Sakkara dazzles the world as new discovery unfolds
By: Mustafa Marie
Thu, May. 9, 2019
After the world was impressed by the discovery of the embalming workshop in 2018, in addition to finding the oldest cheese known to man in a cemetery and the pyramid of Djoser, the oldest pyramid in the world, a new discovery is made in Saqqara.
A new cemetery has been discovered near the pyramids of Giza.
The cemetery contains colored inscriptions which were found in good condition. In the following report Egypt Today reviews the history of the region.
Sakkara was once a center of urban civilization in the era of the Pharaohs and one of the most significant areas in ancient Egypt. Its name derives from the name of the God of the Dead in the ancient state of the tribe of Memphis.
This god was believed to sponsor agriculture and plowing. The God of the Dead then lived underground to deal with those who are buried under the earth's surface.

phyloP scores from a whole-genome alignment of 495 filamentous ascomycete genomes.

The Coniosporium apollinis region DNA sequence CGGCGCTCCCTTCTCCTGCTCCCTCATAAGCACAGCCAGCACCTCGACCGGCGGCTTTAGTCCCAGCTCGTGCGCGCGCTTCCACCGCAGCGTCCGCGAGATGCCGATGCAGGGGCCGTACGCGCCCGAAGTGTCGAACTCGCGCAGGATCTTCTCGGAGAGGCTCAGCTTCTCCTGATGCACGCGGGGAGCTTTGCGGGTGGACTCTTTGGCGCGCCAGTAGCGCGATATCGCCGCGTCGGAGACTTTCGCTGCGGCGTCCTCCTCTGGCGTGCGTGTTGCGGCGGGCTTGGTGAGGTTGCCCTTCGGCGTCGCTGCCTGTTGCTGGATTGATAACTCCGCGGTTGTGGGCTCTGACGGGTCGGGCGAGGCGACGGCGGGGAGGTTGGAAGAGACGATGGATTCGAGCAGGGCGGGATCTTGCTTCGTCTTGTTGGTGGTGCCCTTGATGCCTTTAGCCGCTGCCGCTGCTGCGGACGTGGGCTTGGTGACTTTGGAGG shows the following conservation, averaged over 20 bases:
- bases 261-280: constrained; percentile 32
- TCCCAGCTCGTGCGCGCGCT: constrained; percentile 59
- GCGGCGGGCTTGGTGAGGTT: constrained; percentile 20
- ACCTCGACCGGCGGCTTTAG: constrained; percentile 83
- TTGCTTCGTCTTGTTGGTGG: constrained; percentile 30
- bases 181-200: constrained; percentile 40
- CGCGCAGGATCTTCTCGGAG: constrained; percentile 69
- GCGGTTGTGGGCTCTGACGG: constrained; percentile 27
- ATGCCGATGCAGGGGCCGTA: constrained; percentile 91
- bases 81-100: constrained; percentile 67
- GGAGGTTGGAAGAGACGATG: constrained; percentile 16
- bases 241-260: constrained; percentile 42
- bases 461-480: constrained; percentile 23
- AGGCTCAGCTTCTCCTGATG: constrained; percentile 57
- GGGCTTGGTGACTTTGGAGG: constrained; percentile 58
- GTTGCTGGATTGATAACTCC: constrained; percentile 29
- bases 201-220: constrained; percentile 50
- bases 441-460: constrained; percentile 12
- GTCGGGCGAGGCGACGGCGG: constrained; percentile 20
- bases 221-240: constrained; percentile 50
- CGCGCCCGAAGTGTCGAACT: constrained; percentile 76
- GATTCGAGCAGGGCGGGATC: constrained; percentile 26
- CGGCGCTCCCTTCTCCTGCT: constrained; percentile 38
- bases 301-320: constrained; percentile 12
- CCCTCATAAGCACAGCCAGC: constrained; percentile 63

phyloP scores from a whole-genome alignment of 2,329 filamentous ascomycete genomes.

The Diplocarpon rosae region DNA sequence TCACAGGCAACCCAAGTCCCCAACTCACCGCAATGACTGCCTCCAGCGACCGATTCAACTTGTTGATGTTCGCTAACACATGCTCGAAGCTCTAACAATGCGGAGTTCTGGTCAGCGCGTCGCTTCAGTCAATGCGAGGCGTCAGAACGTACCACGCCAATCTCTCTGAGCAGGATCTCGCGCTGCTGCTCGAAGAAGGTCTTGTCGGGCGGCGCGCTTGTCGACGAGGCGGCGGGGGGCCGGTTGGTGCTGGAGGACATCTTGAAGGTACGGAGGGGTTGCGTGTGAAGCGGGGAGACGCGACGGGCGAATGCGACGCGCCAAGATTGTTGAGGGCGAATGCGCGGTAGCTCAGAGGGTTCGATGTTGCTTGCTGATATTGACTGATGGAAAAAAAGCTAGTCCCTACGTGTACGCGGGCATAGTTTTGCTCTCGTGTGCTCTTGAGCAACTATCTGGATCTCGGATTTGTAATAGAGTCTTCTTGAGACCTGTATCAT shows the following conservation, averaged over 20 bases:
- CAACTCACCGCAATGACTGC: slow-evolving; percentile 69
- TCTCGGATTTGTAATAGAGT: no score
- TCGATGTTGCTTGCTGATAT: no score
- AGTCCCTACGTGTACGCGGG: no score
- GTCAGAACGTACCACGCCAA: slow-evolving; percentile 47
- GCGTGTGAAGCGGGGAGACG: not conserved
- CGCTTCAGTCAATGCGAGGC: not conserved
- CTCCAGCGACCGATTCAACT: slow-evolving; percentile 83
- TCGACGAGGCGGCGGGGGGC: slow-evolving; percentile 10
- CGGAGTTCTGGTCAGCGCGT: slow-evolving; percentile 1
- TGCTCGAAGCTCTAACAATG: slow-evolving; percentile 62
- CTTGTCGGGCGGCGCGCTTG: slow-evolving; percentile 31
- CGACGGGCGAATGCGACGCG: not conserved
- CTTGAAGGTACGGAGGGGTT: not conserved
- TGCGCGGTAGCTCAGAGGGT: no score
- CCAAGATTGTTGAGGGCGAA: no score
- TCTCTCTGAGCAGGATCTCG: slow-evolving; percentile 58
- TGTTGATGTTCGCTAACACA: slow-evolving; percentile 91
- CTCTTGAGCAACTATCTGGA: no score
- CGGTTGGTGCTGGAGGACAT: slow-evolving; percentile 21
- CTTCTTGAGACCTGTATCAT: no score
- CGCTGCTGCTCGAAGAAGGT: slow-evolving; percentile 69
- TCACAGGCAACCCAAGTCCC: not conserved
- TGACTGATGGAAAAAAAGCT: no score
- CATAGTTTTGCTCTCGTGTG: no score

Egyptian archaeologist Zahi Hawass said in his book "100 Interesting Facts in the Life of the Pharaohs" that Sakkara was the capital of Memphis. Sakkara is considered as an open book that tells the story of the ancient Egyptian civilization in different ages.
It is the only cemetery in Egypt that includes tombs from the beginning of the ancient Egyptian history. It also has tombs consisting of unique colored inscriptions.
The history of the region, according to Hawass, spans back to more than 3,000 years. Its heyday was during the age of the old state when the first and most important revolution occurred in the art of construction and architecture as Imhotep used stones in the construction of King Djoser funerary group instead of bricks.
Sakkara includes about 30 pyramids, of which 15 are pyramids or temples of different Pharaonic kings.
-- Sent from my Linux system.